Building Science Success Stories

Building and construction success stories that result after disasters often start when a community has properly enforced building codes and standards. For homeowners, building professionals, or elected officials, it is important to realize that building codes are a minimum standard and that it is essential to build above the baseline.

This page highlights numerous stories from around the nation where individuals, communities, and even states have taken action to increase their building safety.

Explore these case studies and success stories on our interactive Building Science Success Stories story map.  If you have a case study or success story worth sharing, please email us.

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At 4:30 a.m. on January 17, 1994, the M6.7 Northridge struck in the San Fernando Valley, roughly 20 miles northwest of downtown Los Angeles. Although the duration was only 10 to 20 seconds, the ground motions included a reading of 1.82g, the highest ever recorded in an urban area in North America, and the MMI was IX (violent). The earthquake resulted in around 60 fatalities, and damage estimates were as high as $50 billion.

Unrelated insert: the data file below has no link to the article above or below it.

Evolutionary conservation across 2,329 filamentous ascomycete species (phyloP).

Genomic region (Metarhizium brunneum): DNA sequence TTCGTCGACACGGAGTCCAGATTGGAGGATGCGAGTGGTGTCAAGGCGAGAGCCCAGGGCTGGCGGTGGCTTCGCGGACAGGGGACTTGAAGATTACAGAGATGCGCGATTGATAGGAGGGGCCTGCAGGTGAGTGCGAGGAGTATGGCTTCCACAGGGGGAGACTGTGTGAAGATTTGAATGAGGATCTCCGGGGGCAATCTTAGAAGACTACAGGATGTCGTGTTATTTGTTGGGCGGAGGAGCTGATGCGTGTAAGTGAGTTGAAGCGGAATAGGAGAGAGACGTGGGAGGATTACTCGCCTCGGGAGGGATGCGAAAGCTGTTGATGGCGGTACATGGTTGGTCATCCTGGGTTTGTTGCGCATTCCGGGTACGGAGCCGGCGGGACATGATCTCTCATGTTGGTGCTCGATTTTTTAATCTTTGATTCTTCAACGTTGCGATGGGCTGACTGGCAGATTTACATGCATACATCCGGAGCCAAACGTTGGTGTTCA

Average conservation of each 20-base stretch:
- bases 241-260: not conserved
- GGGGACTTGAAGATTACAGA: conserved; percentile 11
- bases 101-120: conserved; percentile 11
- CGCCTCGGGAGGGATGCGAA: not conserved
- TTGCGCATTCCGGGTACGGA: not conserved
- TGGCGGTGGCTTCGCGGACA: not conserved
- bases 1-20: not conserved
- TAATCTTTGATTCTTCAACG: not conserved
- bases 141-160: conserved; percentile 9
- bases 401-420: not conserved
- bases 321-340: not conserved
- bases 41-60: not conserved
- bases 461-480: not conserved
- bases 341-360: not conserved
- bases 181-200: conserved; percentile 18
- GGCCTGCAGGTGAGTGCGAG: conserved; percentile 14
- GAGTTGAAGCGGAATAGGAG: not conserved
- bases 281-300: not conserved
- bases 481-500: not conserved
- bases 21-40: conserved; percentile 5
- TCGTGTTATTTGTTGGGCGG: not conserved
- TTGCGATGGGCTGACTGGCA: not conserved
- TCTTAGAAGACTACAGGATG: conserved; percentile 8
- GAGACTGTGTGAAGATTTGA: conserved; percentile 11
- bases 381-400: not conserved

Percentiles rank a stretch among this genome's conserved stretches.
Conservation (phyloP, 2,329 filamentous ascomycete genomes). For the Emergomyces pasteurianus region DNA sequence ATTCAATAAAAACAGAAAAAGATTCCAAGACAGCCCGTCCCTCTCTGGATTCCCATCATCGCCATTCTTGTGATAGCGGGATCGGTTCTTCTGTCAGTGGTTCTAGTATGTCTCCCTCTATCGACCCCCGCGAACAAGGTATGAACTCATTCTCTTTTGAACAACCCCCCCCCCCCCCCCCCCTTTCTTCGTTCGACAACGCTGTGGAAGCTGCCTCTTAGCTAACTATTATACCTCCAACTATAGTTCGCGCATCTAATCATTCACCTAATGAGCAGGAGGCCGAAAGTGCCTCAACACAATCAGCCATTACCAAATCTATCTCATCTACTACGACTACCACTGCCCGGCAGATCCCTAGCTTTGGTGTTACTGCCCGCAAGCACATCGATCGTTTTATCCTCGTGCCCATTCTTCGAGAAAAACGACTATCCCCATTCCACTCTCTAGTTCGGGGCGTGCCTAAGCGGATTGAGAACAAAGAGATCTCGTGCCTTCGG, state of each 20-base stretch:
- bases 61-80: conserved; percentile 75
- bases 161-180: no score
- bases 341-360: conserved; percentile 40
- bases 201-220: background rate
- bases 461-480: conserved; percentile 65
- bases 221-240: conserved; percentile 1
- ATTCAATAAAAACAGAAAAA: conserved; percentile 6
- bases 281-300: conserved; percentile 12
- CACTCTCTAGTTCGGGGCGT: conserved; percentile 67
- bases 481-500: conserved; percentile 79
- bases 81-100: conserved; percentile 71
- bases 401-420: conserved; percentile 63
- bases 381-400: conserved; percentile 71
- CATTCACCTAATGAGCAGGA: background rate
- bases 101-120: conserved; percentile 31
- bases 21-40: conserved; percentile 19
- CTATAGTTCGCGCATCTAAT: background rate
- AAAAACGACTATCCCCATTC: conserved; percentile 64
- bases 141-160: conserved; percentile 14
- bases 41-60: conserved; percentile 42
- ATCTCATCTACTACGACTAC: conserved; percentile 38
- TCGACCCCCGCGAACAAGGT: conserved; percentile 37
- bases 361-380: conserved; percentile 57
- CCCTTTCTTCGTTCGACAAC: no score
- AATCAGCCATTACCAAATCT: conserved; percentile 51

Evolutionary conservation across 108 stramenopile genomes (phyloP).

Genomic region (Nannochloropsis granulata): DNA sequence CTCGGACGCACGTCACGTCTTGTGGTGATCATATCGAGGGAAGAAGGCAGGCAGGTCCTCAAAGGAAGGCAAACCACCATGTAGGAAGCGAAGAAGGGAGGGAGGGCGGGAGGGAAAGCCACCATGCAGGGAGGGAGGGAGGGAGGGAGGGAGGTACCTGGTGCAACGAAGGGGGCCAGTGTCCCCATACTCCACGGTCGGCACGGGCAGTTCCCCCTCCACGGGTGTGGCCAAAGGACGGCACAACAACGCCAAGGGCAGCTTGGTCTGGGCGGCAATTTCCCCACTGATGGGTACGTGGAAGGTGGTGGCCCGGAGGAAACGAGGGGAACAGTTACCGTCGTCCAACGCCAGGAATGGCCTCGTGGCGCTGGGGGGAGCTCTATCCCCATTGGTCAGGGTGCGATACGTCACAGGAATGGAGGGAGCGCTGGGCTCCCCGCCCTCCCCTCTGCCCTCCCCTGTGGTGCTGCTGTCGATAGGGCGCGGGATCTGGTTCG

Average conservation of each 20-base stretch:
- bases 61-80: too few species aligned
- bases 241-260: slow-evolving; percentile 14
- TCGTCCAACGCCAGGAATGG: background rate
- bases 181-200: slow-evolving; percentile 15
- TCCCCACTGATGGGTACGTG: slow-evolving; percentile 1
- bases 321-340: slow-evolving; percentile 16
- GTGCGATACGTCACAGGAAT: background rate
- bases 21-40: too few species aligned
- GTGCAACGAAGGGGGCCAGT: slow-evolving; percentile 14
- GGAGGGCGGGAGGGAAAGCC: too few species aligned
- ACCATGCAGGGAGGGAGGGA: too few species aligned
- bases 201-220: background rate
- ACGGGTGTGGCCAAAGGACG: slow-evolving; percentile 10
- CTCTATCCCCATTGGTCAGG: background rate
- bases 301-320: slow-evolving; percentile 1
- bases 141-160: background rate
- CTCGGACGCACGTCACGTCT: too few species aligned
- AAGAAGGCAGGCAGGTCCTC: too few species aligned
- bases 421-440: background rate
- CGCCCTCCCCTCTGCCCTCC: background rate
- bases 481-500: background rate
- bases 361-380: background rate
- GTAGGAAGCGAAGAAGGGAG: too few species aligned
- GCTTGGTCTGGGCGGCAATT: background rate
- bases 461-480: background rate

The State of Florida first adopted a statewide minimum building code in 1974. However, that code allowed local governments to adopt one of four different codes that they could amend and enforce as they saw fit. When Hurricane Andrew struck south Florida in 1992, it broke all records for insured losses and became Florida’s worst insurance crisis in history. It quickly became obvious that Florida’s building code system was not adequate and that improvements were needed for the entire state.
In 1995, within two weeks, the U.S. Virgin Islands (USVI) were hit by Hurricane Luis and Hurricane Marilyn. Hurricane Luis caused $300 million worth of damage, while Hurricane Marilyn caused even more of an impact. Marilyn was responsible for eight deaths and the loss or damage of 21,000 homes, including 75% of the residences on St. Thomas. As a result, USVI damage estimates from Hurricane Marilyn were $2.1 billion.
In the aftermath of Hurricane Ian’s devastating impact on Florida in 2022, the need for information on resilience and mitigation against future disasters became abundantly clear.
At 6 a.m. on Feb. 9, 1971, a magnitude 6.6 earthquake struck outside Los Angeles in the foothills above the San Fernando Valley. An estimated half a billion dollars in damages and 65 deaths were attributable to the earthquake. Most of the deaths occurred in two nearby hospital complexes, Olive View and Veterans, both of which suffered significant damage. 
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